Last month, Jenelle Schmidt hosted "Fantasy February," which was a month-long celebration of one of the best genres in existence. She started a game of tag about "Life Lessons Learned from Fantasy." DJ Edwardson wanted me complete the tag, so even though it is no longer February, I thought I'd do the tag and talk about several lessons that I've learned from fantasy books.
The Hobbit by J.R.R. Tolkien taught me what a true hero is.
A hero is not someone with super powers or a champion of men. A hero is an ordinary individual who has enough courage to stand up to dragons. When his friends have been captured by trolls or goblins or elves, a hero is the one to step into a leadership position to rescue them. A hero is the one who, after he finishes his heroic deeds, just wants to go home and live in peace and quiet. He does not want glory and riches; he just wants a pipe and a nice cup of tea.
The Lord of the Rings by J.R.R. Tolkien taught me two things: there is always hope, and sacrifice is noble.
The darkness in The Lord of the Rings is a formidable foe. There is so much death and destruction that falling to the shadow seems inevitable. There are, however, little moments in the books that show that there is still hope. Many of these moments come from Sam. He says, "There is some good in this world, and it is worth fighting for" and "Even darkness must pass."
There is tremendous sacrifice to ensure that the darkness will pass. Sam sacrifices his future to go with Frodo to Mordor. Rohan sacrifices itself to go to the aid of Gondor, even though there is only a glimmer of light left to fight for.
Our world, like Middle Earth, is under the power of a dark lord. But we, too, have hope. Our hope lies in Jesus Christ who died to save us from Satan. This hope is lived out every day by people extend kindness to strangers, who give grace to those around them, and who sacrifice themselves for the good of others.
King's Warrior by Jenelle Schmidt taught me that a princess does not need to be either a perfect Mary-Sue character or have a I-need-no-man attitude to be a representative of the female sex in a novel.
Kamarie is an excellent example of a well-written female character. She may start out a little arrogant about her sword fighting and horse riding skills, but she grows a lot over the course of the novel. She is a wonderful blend of femininity and toughness. She is the type of character that I want real girls to read about, and she is the type of character that I want my female characters to emulate.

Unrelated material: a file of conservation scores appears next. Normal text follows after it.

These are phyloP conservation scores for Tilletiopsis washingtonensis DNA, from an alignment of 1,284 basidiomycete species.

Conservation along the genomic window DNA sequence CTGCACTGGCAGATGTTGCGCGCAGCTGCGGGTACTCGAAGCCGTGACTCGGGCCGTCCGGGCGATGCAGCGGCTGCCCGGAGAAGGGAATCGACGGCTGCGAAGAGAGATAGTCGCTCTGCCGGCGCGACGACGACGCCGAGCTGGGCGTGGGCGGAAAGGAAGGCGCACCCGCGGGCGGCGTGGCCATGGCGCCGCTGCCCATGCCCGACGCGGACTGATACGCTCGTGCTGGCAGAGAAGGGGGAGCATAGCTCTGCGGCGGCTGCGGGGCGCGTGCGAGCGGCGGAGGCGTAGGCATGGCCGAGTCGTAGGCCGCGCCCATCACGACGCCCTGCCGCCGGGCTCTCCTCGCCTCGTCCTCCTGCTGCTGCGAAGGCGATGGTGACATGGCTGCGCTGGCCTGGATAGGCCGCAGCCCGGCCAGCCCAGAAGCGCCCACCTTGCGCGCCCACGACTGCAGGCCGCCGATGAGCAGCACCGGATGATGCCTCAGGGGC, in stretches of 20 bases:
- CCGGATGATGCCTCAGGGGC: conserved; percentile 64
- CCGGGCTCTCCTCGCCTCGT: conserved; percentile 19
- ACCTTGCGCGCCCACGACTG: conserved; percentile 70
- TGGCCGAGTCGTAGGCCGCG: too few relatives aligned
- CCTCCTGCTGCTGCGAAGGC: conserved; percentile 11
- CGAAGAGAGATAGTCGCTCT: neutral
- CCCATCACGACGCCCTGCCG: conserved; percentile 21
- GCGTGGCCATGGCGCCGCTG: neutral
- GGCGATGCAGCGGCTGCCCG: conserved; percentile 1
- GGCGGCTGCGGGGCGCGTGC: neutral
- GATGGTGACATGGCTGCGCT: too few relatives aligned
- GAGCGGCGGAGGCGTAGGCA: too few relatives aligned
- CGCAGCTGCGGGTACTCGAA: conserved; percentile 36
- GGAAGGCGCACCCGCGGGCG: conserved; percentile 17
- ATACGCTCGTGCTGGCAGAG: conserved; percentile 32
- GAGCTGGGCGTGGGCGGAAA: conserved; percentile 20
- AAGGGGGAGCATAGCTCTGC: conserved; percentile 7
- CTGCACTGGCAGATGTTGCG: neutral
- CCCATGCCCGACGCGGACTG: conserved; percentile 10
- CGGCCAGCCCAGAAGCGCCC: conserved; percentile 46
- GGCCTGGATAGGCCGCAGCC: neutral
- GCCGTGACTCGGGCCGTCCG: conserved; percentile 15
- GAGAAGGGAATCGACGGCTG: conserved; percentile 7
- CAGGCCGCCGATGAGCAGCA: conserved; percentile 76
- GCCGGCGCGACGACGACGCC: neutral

(WARNING: BIG SPOILER AHEAD ABOUT THE ENDING OF MISTBORN!!!!!!!!)
Mistborn: The Final Empire by Brandon Sanderson taught me how central a charismatic character is to a series.
I knew almost as soon as I started The Final Empire that Kelsier was going to die. I knew this because he was the type of character that steals the book and there can't be two such characters in one novel, and all the reviews I had read about this series praised Elend as being the best character. When Kelsier died, however, I felt that the life went out of the series. The second book featured political discussions, but it lacked the action and humor that the first book had (at least until the last 150 pages or so). I learned that killing the charismatic character may not always be in the novel's best interest.
(WARNING: BIG SPOILER AHEAD FOR THE END OF THIS BOOK, TOO!!!!!!!!)
The False Prince by Jennifer A. Nielsen taught me about unreliable narrators.
Before reading The False Prince I had never experienced an unreliable narrator before. When I reached the end of this book and Sage revealed his true heritage, I was blown away. Everything I had read up to that point was changed because of this revelation. Now, I am a little warier to trust everything book tell me.
The Princess Bride by William Goldman taught me that you don't have to take your own writing very seriously.
Basically, you can do whatever you want with your writing. William Goldman does. He pretends that he is simply "editing" The Princess Bride by S. Morgenstern, an epic history of Florin and Guilder. Goldman intersperses real facts and modern expressions with his own made up world, and it's all written in glorious, satirical prose. I hope to write lighthearted stories like The Princess Bride where readers agree with everything I say because I am The Author and I Say So.
And there you have some of the most valuable lessons that I have learned from fantasy books! What are some lessons that you have learned from fantasy (or other genres)?